"The number of anomalies is growing" Michael Martin Nieto, Los Alamos National Laboratory

This statement probably sums up all the results of research thus far. One of the first groups to try a similar experiment was Hideo Hayasaka and Sakae Takeuchi of Tohoku University in Japan. The had high-speed gyroscopes with metal flywheels spinning several thousand times per minute. When the gyros rotated clockwise, the Japanese researchers claimed they measured a weight reduction of about 1/100,000. They highly suspected an "antigravity" force at work, but most of their collegues said it was probably just experimental error.

The main, reliable group that is currently researching this is NASA. The picture to the left here is of the NASA Delta G team: from left: Tony Robertson, Neil Tyson, Whitt Brantley, David Noever(no longer working there), Jerald Oakly, Ronald Koczor, and Ning Li, showing off the die for a 12" SC. Now, there are two separate groups in NASA researching, one is a group of NASA scientists formerly headed by David Noever at the Marshall Space Flight Center in Huntsville, Alabama, the other is a NASA funded individual researcher, Ning Li, at the University of Alabama. The Marshall Space Flight Center project has been termed the Delta G Experiment. For Delta G, the goal is to eliminate every possible source of error and figure out the exact nature of the gravity modifiying phenomenon, if it exists. Li's goal, which many think is way too premature, is to actually build a device that uses the new physics that she evidently thinks definatly exists. NASA is still funding her, perhaps so that once the Russian's results are validated (if at all), there will be applications all thought out and ready to build, but who really knows!

Many scientists, both professionals and amatures, have tried to duplicate Podkletnov's experiment. So far, no reliable sources have done that. What's the difficulty? NASA's current difficulty is simple creating a superconducting disk of like size and material to that Podkletnov used. Podkletnov did confer with the NASA scientists, however, he never shared any special tricks he used to create his original disks.

One of the explanations for how the experiment could block gravity involves thinking of gravity as a wave. This says that gravity may have a really high natural frequency, which explains why it penitrates all known materials. A superconducting disk could resonate and downshift the frequency to a lower level where it could be blocked by normal matter. Theoretically, the gravity reduction effect should get weaker with distance, like gravity.
A related quote from Dr. Noever at NASA is:
"Suppose it's based around a Van de Graaff generator (a high-voltage machine dating back to the earliest days of electrical research). Normally there are two spheres, and a spark jumps between them. Now imagine the spheres are flat surfaces, superconductors, one of them a coil or O-ring. Under specific conditions, applying resonating fields and composite superconducting coatings, we can organize the energy discharge in such a way that it goes through the center of the electrode, accompanied by gravitation phenomena - reflecting gravitational waves that spread through the walls and hit objects on the floors below, knocking them over."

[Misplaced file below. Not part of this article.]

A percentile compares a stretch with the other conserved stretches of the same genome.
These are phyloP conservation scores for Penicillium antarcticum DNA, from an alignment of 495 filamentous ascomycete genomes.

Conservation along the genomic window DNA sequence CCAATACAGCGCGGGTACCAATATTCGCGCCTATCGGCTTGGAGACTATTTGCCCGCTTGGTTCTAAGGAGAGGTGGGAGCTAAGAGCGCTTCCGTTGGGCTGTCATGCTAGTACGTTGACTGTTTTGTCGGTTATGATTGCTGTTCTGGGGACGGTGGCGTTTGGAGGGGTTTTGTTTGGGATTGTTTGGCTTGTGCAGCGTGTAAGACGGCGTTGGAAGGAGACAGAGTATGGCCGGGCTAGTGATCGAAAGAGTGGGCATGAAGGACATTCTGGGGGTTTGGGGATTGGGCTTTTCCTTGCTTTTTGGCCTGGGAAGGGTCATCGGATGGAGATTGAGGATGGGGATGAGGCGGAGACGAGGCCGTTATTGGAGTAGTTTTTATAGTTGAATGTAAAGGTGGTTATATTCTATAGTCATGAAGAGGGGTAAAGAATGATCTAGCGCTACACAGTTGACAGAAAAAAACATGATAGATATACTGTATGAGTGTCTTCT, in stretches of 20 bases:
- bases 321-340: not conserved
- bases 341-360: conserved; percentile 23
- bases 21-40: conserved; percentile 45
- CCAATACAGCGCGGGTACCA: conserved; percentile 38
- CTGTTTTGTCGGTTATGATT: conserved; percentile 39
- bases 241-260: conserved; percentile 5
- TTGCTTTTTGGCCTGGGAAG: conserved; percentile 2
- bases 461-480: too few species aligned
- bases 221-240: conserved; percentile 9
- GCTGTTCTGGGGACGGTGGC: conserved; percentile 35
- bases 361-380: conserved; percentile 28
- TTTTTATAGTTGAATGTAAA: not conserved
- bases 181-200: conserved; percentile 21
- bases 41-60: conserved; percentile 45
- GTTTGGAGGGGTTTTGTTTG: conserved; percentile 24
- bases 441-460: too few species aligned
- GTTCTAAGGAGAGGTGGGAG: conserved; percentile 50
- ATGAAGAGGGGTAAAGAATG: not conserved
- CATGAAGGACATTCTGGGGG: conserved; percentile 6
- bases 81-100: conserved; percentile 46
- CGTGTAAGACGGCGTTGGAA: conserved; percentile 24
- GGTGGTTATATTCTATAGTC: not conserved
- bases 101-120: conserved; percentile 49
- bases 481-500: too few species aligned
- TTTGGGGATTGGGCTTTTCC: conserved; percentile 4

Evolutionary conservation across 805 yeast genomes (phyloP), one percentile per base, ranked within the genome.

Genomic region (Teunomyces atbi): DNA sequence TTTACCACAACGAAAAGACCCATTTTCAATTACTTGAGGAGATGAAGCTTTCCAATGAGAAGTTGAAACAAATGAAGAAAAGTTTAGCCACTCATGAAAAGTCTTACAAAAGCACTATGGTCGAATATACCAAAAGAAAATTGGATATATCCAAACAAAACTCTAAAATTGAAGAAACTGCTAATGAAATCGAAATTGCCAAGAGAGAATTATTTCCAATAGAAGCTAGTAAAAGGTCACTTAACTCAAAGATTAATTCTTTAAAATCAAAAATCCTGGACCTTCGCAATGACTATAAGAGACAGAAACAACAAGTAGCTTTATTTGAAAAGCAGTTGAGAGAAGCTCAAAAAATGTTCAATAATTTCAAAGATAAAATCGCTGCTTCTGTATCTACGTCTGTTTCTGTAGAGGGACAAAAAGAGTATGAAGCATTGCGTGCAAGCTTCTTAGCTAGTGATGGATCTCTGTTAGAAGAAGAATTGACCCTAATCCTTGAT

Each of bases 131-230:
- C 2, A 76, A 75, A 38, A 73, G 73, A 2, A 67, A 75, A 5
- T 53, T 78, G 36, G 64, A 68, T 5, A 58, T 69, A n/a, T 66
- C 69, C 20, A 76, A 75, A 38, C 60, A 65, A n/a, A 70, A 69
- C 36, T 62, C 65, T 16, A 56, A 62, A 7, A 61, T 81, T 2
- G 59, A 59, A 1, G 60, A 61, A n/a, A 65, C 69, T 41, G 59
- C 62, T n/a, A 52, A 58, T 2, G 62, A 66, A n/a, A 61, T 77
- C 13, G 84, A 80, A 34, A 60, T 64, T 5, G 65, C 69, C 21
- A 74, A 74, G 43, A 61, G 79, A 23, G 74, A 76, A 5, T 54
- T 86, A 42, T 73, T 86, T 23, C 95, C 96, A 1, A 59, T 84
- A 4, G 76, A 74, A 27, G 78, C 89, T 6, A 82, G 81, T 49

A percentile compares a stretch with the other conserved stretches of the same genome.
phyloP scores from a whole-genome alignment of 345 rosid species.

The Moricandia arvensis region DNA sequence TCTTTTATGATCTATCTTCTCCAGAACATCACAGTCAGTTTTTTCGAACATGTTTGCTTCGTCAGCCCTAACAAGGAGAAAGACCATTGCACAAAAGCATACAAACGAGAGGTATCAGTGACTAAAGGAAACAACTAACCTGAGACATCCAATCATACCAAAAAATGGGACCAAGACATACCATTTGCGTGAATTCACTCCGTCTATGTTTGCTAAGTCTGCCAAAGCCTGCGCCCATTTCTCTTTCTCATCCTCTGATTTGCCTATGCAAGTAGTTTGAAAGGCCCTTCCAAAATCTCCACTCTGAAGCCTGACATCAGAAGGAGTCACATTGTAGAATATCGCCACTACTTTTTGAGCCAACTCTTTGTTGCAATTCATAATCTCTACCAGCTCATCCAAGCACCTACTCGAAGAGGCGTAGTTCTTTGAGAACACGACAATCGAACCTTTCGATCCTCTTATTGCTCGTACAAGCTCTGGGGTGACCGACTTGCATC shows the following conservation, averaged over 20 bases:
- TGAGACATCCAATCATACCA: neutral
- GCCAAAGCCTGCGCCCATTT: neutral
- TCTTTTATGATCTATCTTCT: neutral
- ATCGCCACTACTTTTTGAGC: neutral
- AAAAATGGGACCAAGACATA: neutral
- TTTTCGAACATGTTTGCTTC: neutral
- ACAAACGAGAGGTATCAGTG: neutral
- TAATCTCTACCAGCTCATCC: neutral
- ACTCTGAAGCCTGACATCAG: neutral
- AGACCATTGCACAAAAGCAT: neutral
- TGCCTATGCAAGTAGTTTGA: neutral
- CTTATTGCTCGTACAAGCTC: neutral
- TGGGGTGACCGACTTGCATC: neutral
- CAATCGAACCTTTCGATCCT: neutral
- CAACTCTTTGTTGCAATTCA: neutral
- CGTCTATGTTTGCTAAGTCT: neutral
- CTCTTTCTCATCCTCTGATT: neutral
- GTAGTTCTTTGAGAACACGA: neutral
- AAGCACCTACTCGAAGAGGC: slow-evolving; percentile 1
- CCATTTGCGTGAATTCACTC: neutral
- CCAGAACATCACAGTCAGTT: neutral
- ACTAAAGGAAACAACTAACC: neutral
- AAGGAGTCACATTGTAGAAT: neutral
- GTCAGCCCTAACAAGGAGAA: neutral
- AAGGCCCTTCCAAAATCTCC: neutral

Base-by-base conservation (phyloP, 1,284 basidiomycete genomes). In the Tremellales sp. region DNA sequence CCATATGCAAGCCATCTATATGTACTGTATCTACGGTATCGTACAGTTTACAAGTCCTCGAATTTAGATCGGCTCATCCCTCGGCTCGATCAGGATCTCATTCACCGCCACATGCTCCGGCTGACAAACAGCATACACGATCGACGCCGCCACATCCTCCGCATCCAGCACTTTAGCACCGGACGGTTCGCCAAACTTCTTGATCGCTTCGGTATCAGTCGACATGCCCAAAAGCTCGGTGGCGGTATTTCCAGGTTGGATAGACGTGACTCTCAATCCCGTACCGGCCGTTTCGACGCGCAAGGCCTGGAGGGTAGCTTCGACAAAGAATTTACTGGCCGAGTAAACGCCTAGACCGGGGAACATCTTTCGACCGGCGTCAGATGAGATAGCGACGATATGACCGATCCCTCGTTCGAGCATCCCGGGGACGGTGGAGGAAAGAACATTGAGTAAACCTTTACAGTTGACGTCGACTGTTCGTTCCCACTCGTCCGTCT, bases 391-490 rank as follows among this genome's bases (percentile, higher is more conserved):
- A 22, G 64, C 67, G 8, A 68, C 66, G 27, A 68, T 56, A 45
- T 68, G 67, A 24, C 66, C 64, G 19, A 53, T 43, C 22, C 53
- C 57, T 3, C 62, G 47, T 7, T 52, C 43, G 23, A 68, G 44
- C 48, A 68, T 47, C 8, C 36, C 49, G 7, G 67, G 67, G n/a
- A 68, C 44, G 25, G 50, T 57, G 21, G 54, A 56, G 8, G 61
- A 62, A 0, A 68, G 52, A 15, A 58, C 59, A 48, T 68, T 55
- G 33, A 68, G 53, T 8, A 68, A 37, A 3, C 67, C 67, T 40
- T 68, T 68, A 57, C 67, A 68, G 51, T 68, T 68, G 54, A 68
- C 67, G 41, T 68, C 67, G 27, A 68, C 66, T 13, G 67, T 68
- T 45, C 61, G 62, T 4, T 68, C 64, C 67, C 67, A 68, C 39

Ning Li's theory that she is currently useing for her experiments she derived directly from Einstein's Theory of Relativity . However, there are other scientists that say that the gravity-blocking effect is inconsistant with the Theory of Relativity. I guess we won't know who's right for another couple years at least. Unfortunatly, I was not able to find any papers by Ning Li, since she has not published anything in the past few years, concentrating fully on her research.

At the Marshall Space Flight Center, the current delay is caused by the lack of the type of superconducting disk they want. They tried to make 12in ones, but the disks tend to fracture to pieces (as in the picture to the right) during the pressing and baking processes. Last year, they paid $600,000 to Superconductive Components Inc. in Ohio to build the disk for them. The main ingredients of the disk are yttrium, barium, and copper oxide. This is a ceramic substance that, strangley enough, is totally nonconductive at room temperature. For the experiment, the disk will be cooled to around 40K with liquid nitrogen and spun. The disk is levitated by powerful magnets. A non-magnetic mass attached to a balance will be placed above the disk and weighed.

Ning Li says she has already completed her experimentation (using smaller disks) and is convinced that the gravity-blocking effect exists. She's now working on applications. Since she has not published any thing in the past years, few people know what she's really up too. She's still being funded by NASA though, so who knows? Perhaps there really is something to this.

Other Ways to Defy Gravity